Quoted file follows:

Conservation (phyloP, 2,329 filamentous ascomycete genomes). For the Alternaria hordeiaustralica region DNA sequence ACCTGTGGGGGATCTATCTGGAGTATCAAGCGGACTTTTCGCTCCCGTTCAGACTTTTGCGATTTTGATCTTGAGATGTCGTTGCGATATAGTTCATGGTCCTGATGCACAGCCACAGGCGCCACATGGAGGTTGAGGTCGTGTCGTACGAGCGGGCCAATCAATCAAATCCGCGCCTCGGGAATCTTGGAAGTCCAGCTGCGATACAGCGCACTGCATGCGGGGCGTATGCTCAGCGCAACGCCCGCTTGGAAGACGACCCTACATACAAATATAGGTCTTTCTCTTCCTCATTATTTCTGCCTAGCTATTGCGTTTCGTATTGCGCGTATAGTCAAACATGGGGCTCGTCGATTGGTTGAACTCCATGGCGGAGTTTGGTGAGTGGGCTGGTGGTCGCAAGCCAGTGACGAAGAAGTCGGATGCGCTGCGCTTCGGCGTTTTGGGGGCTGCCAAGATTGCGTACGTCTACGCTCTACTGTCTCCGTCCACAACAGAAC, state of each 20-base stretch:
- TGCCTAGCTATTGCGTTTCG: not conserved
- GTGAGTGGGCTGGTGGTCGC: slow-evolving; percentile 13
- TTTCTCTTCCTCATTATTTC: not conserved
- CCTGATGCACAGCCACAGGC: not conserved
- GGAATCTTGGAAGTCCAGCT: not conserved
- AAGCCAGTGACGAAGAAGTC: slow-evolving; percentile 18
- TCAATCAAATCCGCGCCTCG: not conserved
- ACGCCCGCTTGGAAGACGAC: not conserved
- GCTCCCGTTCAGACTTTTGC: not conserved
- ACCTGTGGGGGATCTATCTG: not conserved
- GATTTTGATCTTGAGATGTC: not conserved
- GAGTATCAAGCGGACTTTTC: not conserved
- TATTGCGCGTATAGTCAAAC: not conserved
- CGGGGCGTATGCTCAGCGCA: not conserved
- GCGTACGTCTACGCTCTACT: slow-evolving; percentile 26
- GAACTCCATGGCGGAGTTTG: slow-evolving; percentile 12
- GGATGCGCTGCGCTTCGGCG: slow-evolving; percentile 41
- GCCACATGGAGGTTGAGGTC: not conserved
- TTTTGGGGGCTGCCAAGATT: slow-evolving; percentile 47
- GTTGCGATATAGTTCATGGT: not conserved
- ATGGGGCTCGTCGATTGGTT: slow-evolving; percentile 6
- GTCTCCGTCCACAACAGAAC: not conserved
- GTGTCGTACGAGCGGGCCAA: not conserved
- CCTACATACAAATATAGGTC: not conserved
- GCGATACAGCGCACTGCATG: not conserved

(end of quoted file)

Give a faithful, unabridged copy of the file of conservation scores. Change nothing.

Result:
Conservation (phyloP, 2,329 filamentous ascomycete genomes). For the Alternaria hordeiaustralica region DNA sequence ACCTGTGGGGGATCTATCTGGAGTATCAAGCGGACTTTTCGCTCCCGTTCAGACTTTTGCGATTTTGATCTTGAGATGTCGTTGCGATATAGTTCATGGTCCTGATGCACAGCCACAGGCGCCACATGGAGGTTGAGGTCGTGTCGTACGAGCGGGCCAATCAATCAAATCCGCGCCTCGGGAATCTTGGAAGTCCAGCTGCGATACAGCGCACTGCATGCGGGGCGTATGCTCAGCGCAACGCCCGCTTGGAAGACGACCCTACATACAAATATAGGTCTTTCTCTTCCTCATTATTTCTGCCTAGCTATTGCGTTTCGTATTGCGCGTATAGTCAAACATGGGGCTCGTCGATTGGTTGAACTCCATGGCGGAGTTTGGTGAGTGGGCTGGTGGTCGCAAGCCAGTGACGAAGAAGTCGGATGCGCTGCGCTTCGGCGTTTTGGGGGCTGCCAAGATTGCGTACGTCTACGCTCTACTGTCTCCGTCCACAACAGAAC, state of each 20-base stretch:
- TGCCTAGCTATTGCGTTTCG: not conserved
- GTGAGTGGGCTGGTGGTCGC: slow-evolving; percentile 13
- TTTCTCTTCCTCATTATTTC: not conserved
- CCTGATGCACAGCCACAGGC: not conserved
- GGAATCTTGGAAGTCCAGCT: not conserved
- AAGCCAGTGACGAAGAAGTC: slow-evolving; percentile 18
- TCAATCAAATCCGCGCCTCG: not conserved
- ACGCCCGCTTGGAAGACGAC: not conserved
- GCTCCCGTTCAGACTTTTGC: not conserved
- ACCTGTGGGGGATCTATCTG: not conserved
- GATTTTGATCTTGAGATGTC: not conserved
- GAGTATCAAGCGGACTTTTC: not conserved
- TATTGCGCGTATAGTCAAAC: not conserved
- CGGGGCGTATGCTCAGCGCA: not conserved
- GCGTACGTCTACGCTCTACT: slow-evolving; percentile 26
- GAACTCCATGGCGGAGTTTG: slow-evolving; percentile 12
- GGATGCGCTGCGCTTCGGCG: slow-evolving; percentile 41
- GCCACATGGAGGTTGAGGTC: not conserved
- TTTTGGGGGCTGCCAAGATT: slow-evolving; percentile 47
- GTTGCGATATAGTTCATGGT: not conserved
- ATGGGGCTCGTCGATTGGTT: slow-evolving; percentile 6
- GTCTCCGTCCACAACAGAAC: not conserved
- GTGTCGTACGAGCGGGCCAA: not conserved
- CCTACATACAAATATAGGTC: not conserved
- GCGATACAGCGCACTGCATG: not conserved